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Equilibrium's finance and investment news roundup

Following a hectic few days in UK politics, our roundup this week includes warnings that the pound could continue to weaken following the outcome of the general election. We also bring news of UK inflation climbing again in May, the number of payday loan-related complaints rising for the second year in a row, and a new poll suggesting affordability is the primary concern among renters.

  

Poll: Pound could weaken further in election aftermath 

A new poll of economists conducted by Reuters has warned that the pound could further weaken in value as the fallout from last week's general election rumbles on. 

More than half (26) of the 50 experts involved in the survey said they expect sterling to fall in the next few months. The research comes after the pound sank to a two-month low on Friday following a surprise election result that saw the Conservatives failing to secure the landslide victory anticipated by many. 

Of those questioned, 15 predict there will be no change to the value of the pound in the coming months, while nine expect it to recoup some of its losses.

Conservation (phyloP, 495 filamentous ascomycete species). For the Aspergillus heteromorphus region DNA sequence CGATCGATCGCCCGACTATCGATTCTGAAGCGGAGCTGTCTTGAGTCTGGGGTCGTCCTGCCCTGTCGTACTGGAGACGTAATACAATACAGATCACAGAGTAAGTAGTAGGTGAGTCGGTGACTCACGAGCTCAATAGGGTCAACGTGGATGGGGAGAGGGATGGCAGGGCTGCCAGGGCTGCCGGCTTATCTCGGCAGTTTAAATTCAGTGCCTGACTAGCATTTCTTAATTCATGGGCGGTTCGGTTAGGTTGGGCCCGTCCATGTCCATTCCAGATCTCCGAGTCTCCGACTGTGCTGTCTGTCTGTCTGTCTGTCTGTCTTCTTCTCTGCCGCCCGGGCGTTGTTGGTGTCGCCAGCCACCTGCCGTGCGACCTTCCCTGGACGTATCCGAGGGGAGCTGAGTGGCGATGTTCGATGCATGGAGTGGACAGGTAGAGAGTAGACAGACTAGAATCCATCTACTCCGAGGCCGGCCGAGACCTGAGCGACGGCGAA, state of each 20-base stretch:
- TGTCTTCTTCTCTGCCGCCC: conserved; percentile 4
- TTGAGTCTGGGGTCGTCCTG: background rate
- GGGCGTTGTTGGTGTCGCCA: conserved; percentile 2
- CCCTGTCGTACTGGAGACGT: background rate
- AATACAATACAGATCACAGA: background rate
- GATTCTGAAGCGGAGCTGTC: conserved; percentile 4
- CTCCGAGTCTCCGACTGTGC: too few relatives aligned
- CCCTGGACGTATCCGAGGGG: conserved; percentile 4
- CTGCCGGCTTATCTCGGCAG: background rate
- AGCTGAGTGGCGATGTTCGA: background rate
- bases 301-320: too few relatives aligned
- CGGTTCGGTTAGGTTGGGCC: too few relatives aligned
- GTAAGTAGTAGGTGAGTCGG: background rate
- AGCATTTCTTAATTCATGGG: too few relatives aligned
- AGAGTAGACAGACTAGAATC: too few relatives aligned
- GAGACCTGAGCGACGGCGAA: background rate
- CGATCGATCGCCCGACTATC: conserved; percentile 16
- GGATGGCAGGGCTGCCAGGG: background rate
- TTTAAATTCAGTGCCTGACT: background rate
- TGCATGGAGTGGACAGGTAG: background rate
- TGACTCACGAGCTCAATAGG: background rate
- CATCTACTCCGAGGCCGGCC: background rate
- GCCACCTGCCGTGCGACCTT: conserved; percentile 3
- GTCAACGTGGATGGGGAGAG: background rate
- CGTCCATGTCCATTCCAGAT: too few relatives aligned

ONS: Inflation rose again in May 

The latest figures from the Office for National Statistics (ONS) have shown that UK inflation rose again in May, reaching its highest level for almost four years. 

The ONS revealed that consumer prices increased by 2.9% during the month compared with a year earlier. It cited the higher cost of holidays for British tourists paying more for their currency following the fall in the pound after last year's European Union referendum as a contributing factor. 

Other reasons cited included the price of computer games and equipment, which tend to be imported and are also affected by the weakened pound.  

Payday loan complaints climb for second consecutive year 

The Financial Ombudsman Service (FOS) has revealed that payday loan-related complaints have climbed significantly for the second year in a row. The FOS received 10,529 such new complaints in the 2016-17 financial year; a sharp rise on the 3,216 complaints made in the previous year. 

These increases have come despite new regulations aiming to restrict interest charges on short-term credit products. The latest figures show that complaint numbers are nine times higher than they were two years ago. 

Caroline Wayman, the Chief Financial Ombudsman, commented: "It is clear that financial difficulties and financial exclusion remain significant challenges for many people."  

Affordability 'the biggest concern among renters' 

Affordability has been highlighted as the main concern among UK tenants in a new survey from estate agency Knight Frank. This was followed by location and the size of the property itself. 

The survey showed that two-thirds of renters believe they will still be renting in three years' time, and it is expected that 5.79 million households will be renting from a private landlord by 2021. 

 

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